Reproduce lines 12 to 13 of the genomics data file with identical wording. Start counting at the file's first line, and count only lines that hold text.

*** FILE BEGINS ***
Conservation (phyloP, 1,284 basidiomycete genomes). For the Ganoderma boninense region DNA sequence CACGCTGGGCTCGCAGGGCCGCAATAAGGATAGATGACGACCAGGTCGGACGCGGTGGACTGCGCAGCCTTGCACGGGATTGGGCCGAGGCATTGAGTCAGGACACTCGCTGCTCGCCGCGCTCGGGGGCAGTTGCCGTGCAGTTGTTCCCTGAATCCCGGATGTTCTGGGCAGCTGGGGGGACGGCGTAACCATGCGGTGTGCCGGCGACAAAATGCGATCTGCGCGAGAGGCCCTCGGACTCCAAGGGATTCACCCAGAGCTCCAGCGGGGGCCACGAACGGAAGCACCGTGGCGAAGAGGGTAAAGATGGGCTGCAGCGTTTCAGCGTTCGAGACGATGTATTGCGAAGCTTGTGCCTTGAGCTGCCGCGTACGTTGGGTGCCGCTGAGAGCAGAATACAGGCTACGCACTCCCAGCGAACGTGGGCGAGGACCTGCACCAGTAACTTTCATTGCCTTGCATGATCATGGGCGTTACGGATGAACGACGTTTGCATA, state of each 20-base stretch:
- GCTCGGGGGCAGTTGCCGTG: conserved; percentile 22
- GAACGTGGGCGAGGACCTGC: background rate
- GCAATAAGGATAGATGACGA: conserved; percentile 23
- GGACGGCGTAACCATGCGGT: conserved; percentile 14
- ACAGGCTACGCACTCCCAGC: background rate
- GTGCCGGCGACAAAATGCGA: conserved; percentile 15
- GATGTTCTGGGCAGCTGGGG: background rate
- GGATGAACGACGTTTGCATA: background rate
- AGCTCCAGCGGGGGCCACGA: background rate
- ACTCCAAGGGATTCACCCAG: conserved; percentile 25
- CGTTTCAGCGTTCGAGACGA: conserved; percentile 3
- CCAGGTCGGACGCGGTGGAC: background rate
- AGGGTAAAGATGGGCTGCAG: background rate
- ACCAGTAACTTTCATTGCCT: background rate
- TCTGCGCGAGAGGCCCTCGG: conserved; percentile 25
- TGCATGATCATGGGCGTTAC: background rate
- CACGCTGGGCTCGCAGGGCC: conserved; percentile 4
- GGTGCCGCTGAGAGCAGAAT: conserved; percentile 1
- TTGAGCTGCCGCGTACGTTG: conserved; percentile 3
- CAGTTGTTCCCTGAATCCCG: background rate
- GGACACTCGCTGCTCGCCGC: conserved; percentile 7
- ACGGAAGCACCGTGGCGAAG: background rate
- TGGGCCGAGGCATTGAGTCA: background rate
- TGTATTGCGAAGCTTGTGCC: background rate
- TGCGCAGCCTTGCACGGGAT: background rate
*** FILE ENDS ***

- CGTTTCAGCGTTCGAGACGA: conserved; percentile 3
- CCAGGTCGGACGCGGTGGAC: background rate